Release of the entire snow cover as a result of gliding over the ground. Glide avalanches can be composed of wet, moist, or almost entirely dry snow. They typically occur in very specific paths, where the slope is steep enough and the ground surface is relatively smooth. The are often proceeded by full depth cracks (glide cracks), though the time between the appearance of a crack and an avalanche can vary between seconds and months. Glide avalanches are unlikely to be triggered by a person, are nearly impossible to forecast, and thus pose a hazard that is extremely difficult to manage.
Predicting the release of Glide Avalanches is very challenging. Because Glide Avalanches only occur on very specific slopes, safe travel relies on identifying and avoiding those slopes. Glide cracks are a significant indicator, as are recent Glide Avalanches.
Snowpack Summary Disclaimer
The summaries on this site were written by Kachina Peaks Avalanche Center Board Members. They are based on a broad spectrum of data collected from weather stations, National Weather Service point forecasts and field observation by qualified individuals.
The summaries are not intended to substitute for good knowledge and decision making skills in avalanche terrain. If you have any doubt of stable conditions, please stay away from avalanche terrain. You can usually find good places to go that are not prone to avalanches, such as on low angle slopes away from avalanche run-out zones. If you have any questions about where to find such places, you should consider further avalanche educational opportunities, such as those listed on our education page.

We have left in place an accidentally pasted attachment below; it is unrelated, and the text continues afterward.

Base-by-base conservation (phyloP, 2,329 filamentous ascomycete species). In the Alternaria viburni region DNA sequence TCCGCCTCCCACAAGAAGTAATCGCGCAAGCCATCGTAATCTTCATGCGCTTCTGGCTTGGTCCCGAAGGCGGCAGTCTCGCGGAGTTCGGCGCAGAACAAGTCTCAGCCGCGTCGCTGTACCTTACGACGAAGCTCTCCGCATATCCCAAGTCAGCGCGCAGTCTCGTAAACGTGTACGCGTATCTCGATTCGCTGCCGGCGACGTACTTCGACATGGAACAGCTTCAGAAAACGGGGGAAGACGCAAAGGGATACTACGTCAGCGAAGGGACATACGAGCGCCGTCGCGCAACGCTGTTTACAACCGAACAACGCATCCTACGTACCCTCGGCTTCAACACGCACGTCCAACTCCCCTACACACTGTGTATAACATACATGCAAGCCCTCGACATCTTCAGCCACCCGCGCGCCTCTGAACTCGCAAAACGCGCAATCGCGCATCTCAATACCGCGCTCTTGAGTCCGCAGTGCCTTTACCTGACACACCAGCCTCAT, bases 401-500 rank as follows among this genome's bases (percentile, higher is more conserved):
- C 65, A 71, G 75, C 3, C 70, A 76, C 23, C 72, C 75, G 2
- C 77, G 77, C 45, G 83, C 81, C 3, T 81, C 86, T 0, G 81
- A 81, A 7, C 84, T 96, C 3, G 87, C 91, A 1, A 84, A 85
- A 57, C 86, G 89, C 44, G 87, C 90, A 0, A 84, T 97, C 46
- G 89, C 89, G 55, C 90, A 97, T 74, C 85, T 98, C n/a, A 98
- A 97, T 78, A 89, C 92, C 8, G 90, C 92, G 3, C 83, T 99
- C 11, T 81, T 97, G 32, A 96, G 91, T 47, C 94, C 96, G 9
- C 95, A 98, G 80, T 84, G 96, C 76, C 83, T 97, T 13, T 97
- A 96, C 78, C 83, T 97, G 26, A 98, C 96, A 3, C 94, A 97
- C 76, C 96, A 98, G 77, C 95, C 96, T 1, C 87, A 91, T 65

Snowpack Summary – Format and Limitations Statement
Starting in 2012 Kachina Peaks Avalanche Center (KPAC) has publish a weekly Snowpack Summary on our website.
These summaries are currently issued on Friday afternoons. On occasion, we will give storm updates or warnings of rapidly increasing avalanche hazard at more frequent intervals.
Our objective is to reach weekend recreationist, informing this user group of prevailing conditions, but particularly warning of avalanche hazards whenever they are present.
Many people have asked us why we use the format we do, but do not include a danger rating or a hazard/stability rose as many other avalanche centers do around the west.
The National Avalanche Center (NAC) advises small operations like KPAC, who do not issue daily bulletins to not use danger ratings in our snowpack summaries due to the regular but intermittent nature of their field observations and the length of time between issuance of snowpack summaries.
A primary concern is for how conditions can change in the time between publications, potentially giving the public misleading information. At this point, we simply do not have resources to monitor the snowpack at the level necessary to accurately produce more frequent bulletins.
While we understand the benefits of a danger rating using the North American Danger Scale, we also feel that our format encourages people to dig in a little deeper, and spend some time reading what our forecasters are saying. Although the area that we forecast is relatively small, the variability has proven quite large.
Inner Basin conditions are often surprisingly different from those on the more wind-affected western side on the Peaks.
We hope the information that we provide in summaries helps give you a good overview of what is going on out there, and what avalanche problems you should be attentive to, but if there is any uncertainty, then we encourage you to ask questions via Facebook or email@example.com.